In 2018, Lambach Aircraft entered the BMFA payload competition in 2018 with the Spirit of Delft. It performed admirably and was capable of competing with the other teams successfully.

It was designed to carry up to 3 bottles of 1 liter each, 1 in the fuselage and 2 under the wings. Special pods and ring holders where developed to accommodate these. The pods under the wing also served as the main landing gear attachment points, connected the twin tail booms and where streamlined to minimize drag.

With a long slender wings it was able to glide long distances to land softly even with the heavy payload in grass. The wings where made by placing long carbon fiber rods to carry compression and tensile loads from the wing bending moments. The shear between these rods where carried by a balsa wood web.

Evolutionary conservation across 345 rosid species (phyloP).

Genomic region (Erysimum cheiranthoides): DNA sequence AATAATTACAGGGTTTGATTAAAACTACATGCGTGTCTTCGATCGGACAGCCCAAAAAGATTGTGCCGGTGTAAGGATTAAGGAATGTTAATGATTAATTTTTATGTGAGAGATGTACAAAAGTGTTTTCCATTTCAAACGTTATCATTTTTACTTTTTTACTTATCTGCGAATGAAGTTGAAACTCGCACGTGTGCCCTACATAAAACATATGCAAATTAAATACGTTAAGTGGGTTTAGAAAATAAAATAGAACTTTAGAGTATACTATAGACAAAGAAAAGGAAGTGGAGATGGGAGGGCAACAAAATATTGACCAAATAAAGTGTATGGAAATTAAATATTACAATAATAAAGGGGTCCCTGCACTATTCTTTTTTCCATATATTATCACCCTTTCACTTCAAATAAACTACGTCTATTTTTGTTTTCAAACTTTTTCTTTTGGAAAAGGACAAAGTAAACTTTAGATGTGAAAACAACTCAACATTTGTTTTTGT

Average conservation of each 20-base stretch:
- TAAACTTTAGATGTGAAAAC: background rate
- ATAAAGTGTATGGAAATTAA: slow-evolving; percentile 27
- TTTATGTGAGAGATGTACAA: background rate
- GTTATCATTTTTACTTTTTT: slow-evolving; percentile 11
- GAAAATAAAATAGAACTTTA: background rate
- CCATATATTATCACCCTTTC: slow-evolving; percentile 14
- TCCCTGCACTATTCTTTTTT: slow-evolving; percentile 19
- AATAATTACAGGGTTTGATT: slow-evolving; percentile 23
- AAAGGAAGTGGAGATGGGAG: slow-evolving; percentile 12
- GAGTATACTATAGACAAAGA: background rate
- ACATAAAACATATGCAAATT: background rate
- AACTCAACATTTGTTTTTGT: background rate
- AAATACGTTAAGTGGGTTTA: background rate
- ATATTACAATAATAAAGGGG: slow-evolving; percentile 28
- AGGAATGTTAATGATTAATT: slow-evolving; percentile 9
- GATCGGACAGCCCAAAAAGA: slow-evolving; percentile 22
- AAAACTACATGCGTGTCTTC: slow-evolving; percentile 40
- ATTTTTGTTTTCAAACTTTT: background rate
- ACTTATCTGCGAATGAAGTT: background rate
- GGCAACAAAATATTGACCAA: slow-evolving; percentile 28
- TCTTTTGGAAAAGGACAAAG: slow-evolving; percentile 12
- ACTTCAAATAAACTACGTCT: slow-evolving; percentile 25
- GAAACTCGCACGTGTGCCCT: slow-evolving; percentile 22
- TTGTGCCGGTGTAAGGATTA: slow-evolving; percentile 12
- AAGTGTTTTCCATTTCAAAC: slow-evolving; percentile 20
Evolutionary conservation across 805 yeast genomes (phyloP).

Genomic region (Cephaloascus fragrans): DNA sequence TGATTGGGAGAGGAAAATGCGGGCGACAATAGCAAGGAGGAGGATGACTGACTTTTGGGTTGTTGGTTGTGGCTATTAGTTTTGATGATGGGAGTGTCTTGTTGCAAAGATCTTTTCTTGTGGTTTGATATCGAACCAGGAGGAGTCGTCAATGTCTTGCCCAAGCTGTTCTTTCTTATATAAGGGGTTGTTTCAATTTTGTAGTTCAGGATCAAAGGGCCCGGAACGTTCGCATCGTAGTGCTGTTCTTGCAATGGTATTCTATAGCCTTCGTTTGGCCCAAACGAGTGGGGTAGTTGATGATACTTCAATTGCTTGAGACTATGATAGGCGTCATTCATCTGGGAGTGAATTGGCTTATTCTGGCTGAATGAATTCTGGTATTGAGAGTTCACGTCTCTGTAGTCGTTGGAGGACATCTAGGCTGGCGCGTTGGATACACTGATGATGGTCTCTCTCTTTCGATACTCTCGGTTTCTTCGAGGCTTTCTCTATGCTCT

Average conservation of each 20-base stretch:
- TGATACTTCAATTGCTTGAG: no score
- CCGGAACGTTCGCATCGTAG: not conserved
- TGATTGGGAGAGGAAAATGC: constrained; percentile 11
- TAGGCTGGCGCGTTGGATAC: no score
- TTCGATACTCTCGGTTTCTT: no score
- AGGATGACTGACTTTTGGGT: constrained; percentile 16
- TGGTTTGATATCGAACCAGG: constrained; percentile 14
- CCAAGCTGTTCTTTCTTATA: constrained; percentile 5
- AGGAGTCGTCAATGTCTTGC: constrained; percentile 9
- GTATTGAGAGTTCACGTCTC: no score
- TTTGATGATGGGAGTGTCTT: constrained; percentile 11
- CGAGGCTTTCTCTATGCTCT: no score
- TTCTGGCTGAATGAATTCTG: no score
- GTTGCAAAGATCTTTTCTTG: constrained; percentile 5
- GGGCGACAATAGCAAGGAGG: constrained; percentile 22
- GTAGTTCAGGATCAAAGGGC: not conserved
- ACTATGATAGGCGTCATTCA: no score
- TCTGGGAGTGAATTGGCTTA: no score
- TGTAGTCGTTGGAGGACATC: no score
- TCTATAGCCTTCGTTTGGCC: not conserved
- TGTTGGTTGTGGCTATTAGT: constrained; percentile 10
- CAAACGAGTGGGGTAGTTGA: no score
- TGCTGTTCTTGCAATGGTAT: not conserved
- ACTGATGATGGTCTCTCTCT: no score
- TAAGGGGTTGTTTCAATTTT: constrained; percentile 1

The ribs consisted of glass fiber re-enforced balsa wood to maintain the shape of the airfoil. These included lightening holes to save weight as well as allowing the wings to be taken apart during transport through the inclusion of connecting rods. This made the design light, portable and strong enough to endure some impacts. The winglets at the edge allowed for better wing vortex performance.

The twin booms consisted of carbon fiber tubes which where connected to the edges of the horizonal tail plane. The fuselage consisted of a light weight carbon rod truss structure which could also house additional batteries if needed. The loads where introduced into the wing by large glass re-enforced balsa back bones.

The whole structure was covered in shrink foil to improve drag. This allowed the whole aircraft to lift off the ground with more than 5 kilograms with a relatively small engine. Lastly, the nose landing gear was actuated to be able to steer, improving ground roll.

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